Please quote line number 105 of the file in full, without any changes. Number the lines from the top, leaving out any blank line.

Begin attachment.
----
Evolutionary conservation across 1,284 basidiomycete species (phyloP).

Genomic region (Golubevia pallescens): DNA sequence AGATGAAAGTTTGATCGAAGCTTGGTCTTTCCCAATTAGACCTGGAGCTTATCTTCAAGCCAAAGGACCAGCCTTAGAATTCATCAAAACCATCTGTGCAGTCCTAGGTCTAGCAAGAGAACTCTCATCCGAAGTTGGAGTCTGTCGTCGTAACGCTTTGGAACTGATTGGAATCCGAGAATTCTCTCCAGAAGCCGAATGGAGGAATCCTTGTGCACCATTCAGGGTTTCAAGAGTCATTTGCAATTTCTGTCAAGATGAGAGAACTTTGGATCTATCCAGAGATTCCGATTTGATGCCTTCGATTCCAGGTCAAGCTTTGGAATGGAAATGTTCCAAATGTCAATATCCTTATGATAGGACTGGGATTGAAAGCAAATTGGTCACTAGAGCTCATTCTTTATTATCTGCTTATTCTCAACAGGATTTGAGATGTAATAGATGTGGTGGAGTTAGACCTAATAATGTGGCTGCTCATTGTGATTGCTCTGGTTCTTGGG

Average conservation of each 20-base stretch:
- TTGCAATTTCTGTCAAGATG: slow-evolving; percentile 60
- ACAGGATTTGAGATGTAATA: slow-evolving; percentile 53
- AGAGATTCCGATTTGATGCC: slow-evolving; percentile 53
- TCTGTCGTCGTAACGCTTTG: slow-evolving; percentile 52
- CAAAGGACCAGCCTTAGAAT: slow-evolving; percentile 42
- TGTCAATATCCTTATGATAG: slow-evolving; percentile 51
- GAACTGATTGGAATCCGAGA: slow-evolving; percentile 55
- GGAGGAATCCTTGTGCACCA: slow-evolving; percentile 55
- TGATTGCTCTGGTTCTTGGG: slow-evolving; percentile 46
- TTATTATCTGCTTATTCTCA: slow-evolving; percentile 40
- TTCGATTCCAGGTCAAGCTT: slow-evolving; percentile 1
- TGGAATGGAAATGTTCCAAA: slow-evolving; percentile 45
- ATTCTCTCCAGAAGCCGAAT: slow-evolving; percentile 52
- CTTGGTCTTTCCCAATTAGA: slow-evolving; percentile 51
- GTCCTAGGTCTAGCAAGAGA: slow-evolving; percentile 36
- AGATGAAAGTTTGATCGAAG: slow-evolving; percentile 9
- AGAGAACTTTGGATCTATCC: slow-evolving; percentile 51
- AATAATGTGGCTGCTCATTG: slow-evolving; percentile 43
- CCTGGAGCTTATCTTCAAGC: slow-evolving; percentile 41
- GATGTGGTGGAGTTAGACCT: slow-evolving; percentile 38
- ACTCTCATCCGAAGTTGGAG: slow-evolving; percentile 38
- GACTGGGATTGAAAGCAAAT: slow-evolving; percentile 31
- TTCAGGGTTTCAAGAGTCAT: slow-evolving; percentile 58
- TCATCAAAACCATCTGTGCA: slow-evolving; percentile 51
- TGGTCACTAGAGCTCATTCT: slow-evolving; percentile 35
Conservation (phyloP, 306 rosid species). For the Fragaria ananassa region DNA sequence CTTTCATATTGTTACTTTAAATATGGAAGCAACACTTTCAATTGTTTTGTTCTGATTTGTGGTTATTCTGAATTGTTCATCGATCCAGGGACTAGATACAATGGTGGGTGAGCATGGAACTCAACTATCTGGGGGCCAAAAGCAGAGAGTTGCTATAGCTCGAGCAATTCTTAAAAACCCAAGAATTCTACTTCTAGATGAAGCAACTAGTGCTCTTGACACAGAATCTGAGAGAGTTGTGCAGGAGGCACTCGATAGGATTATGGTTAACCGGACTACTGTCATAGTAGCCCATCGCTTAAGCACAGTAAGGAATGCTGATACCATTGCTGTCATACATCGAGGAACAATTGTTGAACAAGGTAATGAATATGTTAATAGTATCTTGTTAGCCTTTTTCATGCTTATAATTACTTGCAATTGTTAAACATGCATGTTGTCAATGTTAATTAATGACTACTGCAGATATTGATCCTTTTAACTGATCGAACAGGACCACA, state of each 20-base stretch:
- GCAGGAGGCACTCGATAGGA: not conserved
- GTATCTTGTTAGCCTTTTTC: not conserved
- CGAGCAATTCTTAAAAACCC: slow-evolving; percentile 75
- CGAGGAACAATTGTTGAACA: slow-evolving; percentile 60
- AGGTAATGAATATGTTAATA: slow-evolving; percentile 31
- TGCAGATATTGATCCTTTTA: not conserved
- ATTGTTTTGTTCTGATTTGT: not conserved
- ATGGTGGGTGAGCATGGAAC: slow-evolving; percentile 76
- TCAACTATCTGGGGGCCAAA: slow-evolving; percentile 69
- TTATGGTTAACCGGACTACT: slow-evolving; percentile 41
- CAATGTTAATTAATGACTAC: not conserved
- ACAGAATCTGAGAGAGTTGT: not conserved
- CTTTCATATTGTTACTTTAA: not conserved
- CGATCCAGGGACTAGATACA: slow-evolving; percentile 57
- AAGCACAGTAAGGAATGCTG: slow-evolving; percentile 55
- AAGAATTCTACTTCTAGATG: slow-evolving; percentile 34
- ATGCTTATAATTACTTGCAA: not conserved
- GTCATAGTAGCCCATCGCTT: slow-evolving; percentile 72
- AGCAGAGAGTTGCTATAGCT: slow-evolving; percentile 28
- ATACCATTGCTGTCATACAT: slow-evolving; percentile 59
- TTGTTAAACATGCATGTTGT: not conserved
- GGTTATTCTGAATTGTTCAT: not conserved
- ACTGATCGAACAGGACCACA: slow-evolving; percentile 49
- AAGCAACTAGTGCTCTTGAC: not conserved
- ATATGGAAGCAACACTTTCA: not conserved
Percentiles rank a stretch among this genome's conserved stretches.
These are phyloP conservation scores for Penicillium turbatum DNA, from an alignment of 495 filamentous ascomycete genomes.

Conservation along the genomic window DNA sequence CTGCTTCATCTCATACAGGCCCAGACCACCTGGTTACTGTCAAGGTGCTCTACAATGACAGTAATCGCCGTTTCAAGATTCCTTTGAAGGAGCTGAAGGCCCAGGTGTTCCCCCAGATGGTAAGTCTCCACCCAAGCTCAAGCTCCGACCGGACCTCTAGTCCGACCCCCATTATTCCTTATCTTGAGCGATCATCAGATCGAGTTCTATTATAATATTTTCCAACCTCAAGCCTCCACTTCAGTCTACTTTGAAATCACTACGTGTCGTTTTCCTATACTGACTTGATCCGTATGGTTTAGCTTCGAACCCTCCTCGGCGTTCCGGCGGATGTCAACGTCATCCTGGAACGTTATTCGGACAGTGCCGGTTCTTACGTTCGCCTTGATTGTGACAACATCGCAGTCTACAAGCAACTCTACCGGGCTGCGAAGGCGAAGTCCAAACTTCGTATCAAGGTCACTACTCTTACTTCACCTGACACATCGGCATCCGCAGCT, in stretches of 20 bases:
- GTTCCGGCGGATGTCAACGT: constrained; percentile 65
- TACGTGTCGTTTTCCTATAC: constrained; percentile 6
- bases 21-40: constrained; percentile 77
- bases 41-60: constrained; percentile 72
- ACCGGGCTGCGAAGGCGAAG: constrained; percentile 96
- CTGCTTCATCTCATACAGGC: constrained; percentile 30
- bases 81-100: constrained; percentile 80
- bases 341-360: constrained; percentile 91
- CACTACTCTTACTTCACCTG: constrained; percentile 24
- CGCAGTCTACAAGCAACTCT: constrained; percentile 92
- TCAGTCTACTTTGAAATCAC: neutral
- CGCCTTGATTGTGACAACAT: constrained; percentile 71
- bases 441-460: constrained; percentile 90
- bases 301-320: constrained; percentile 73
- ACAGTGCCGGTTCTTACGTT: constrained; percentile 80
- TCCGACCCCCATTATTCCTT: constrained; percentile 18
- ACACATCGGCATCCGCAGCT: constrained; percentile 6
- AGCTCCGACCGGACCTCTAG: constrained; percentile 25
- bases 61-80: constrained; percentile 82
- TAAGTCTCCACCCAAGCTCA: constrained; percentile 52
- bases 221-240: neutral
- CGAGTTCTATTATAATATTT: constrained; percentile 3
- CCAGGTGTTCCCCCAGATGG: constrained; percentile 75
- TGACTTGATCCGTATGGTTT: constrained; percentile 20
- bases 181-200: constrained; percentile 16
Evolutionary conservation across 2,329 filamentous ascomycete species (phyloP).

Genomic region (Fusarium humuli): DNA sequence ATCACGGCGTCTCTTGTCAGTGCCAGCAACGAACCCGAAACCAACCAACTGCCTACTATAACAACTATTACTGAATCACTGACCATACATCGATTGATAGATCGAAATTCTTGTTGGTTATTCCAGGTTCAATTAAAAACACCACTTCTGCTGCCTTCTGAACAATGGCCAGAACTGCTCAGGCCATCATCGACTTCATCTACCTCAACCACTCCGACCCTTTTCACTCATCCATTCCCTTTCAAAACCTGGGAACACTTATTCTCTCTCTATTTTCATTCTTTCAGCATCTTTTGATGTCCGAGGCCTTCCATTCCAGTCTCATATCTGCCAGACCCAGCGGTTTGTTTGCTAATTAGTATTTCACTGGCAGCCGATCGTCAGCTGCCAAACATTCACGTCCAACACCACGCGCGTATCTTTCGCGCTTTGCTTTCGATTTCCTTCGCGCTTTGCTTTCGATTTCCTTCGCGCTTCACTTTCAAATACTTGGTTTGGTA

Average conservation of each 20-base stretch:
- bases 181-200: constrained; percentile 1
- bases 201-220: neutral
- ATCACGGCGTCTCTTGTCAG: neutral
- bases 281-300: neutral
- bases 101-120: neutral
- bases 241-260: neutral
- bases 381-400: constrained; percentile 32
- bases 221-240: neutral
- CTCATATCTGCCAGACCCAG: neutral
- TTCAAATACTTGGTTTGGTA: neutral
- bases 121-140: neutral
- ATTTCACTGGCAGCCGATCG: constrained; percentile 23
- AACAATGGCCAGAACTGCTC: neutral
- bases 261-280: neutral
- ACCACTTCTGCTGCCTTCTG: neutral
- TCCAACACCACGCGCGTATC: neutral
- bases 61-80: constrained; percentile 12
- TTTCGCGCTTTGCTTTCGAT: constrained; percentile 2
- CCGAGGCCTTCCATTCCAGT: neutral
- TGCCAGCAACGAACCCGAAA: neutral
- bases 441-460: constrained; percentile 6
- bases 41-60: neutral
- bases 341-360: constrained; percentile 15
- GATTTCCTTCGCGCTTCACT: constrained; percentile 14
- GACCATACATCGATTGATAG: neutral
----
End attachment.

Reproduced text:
- TGCCAGCAACGAACCCGAAA: neutral